Comment by Vicki Casson — June 2, 2018 @ 8:31 AM

  6. How can I find out more, I can really relate to that?

    Comment by Jim Misenar — June 2, 2018 @ 11:06 AM

  7. Number 9, blaming others, is appropriate—that doesn’t help.

    But add number 10, blaming yourself when, objectively, one tends to accept bullying and blame because it has become way to easy for others to target someone willing to accept the burden. Beat me up! I deserve it!

    When ADD#9 meets ADD#10 the result is eye-rolling.

    Believing in oneself and following a rational dialectic that sorts out where the need for improvement actually resides —and assigning the task to be better where it most belongs, at least in thought—is a new skill for all us self-haters.

    The Buddhist saying is true: your “tormentors” are your teachers. Are they right? Or not? But when they learn you are no longer a soft target…but self possessed, calm and articulate…the dynamic changes. It is the lack of respect that is at stake.

    That is the easy part. Getting some sleep is still tough. It takes time.

    Comment by Ed — June 3, 2018 @ 11:22 PM

  8. Hello Jim, glad you found this information helpful. For more detailed resources, you can take a look at our website at or books for additional reading at To speak to a Care Coordinator about our treatments and services, please feel free to call 888-288-9834 or submit this form to have someone contact you directly:

    Comment by Amen Clinics — June 4, 2018 @ 9:07 AM

  9. Hello Vicki, thank you for reaching out. We do offer Care Credit financing plans to assist in making payments towards our services. For more information, please call our Care Coordinators at 888-288-9834. They can answer specific questions to assist you.

    Comment by Amen Clinics — June 4, 2018 @ 10:27 AM

  10. Are ANTs necessarily connected to ADD? I’ve never thought I had ADD but ANTs are very real for me.

    Comment by Kevin — August 8, 2018 @ 3:11 AM

  11. Hi Dr. Amen, Thank you, for a great article. I am being treated, for ADHD, This article was so informative. I have read many of your great books!. The Ants toward myself are still a work in progress!!! Thank you, for your great wisdom! Debbie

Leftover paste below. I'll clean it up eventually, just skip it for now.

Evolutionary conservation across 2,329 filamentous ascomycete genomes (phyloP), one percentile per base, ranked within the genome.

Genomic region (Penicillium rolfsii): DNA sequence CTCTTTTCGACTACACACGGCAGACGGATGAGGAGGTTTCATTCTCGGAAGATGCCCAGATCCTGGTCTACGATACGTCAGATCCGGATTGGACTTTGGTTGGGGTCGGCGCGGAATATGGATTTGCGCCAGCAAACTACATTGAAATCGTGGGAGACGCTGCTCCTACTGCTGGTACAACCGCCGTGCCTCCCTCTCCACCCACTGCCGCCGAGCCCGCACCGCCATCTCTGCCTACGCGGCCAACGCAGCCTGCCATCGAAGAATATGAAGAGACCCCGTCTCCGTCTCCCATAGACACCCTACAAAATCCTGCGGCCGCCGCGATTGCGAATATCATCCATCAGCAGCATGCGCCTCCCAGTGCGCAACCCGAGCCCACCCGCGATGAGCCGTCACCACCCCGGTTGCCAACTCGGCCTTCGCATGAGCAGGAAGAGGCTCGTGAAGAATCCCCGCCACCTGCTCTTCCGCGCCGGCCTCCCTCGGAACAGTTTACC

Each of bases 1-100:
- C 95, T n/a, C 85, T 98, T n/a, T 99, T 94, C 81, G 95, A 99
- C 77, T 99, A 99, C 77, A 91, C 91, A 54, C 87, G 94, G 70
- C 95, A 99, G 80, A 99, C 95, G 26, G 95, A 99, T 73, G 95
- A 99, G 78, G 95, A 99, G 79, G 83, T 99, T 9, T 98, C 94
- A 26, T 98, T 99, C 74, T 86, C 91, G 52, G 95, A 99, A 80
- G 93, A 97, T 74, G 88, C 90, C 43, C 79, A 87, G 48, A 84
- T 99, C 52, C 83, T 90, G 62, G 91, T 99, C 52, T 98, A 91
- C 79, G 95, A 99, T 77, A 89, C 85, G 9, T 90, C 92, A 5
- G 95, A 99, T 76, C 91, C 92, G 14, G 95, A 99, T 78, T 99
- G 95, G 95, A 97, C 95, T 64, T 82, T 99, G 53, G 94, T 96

Comment by Deborah — August 8, 2018 @ 6:12 AM

  12. Baha- Call and make it then. They gave the number above.

    Comment by Becky — August 8, 2018 @ 6:46 AM

  13. What are the steps to stop my fortune telling ANTS?

    Comment by Suanne — August 8, 2018 @ 7:52 AM

  14. I feel all of them thing’s listed above.I want to go back to school & get my ged and i want to go back to school for nursing but im scread because i feel like i can’t and because i been out to long.When i was in school i was in special classes.I went to the 12th grade but didn’t have enough credit to graduate.I always felt dum.I want to change that.Because i been working as a cna & hha for year’s and im tired of doing that hard work and because im getting older.Can you please help me.First i have to tell you that i have thyroid problems,fibromyalgia , very bad joint pain.

    Comment by Rose — August 9, 2018 @ 5:11 AM

  15. I live in Toronto, Canada
    Which clinic should I contact or go to?

    Comment by joan — August 9, 2018 @ 6:55 PM

  16. Where u able to recognize that all that was stated by u were negative thoughts but instead of saying the negatives you should look at all you said and ask yourself how could I make all I said be a possible statement… this is how it starts to work but first is to be aware u r doing it

    Comment by Rochelle Mason — August 11, 2018 @ 11:03 PM

  17. This is basic Cognitive Distortions, and training yourself to recognize them is Cognitive Behavorial therapy. The pioneer in writing about this is David Burns; “Feeling Good.” I buy copies and give to people.

    Comment by Jerri Lawson — August 14, 2018 @ 5:15 PM

  18. Well said. and Agree.

    Comment by Jan — December 21, 2019 @ 3:57 AM

  19. well put!

    Comment by Doug Morris — August 16, 2023 @ 6:12 PM

  20. Not sure if they have this yet at Amen clinics but having as many group therapy sessions as possible to help make treatment more affordable might help? Like online group sessions.

    Comment by Mic — August 24, 2023 @ 9:40 AM

  21. Thanks a bunch for sharing this with all people you actually understand what you're speaking about! Bookmarked. Please also visit my web site =). We can have a hyperlink alternate contract among us!

    Comment by vorbelutrioperbir — November 26, 2023 @ 11:21 AM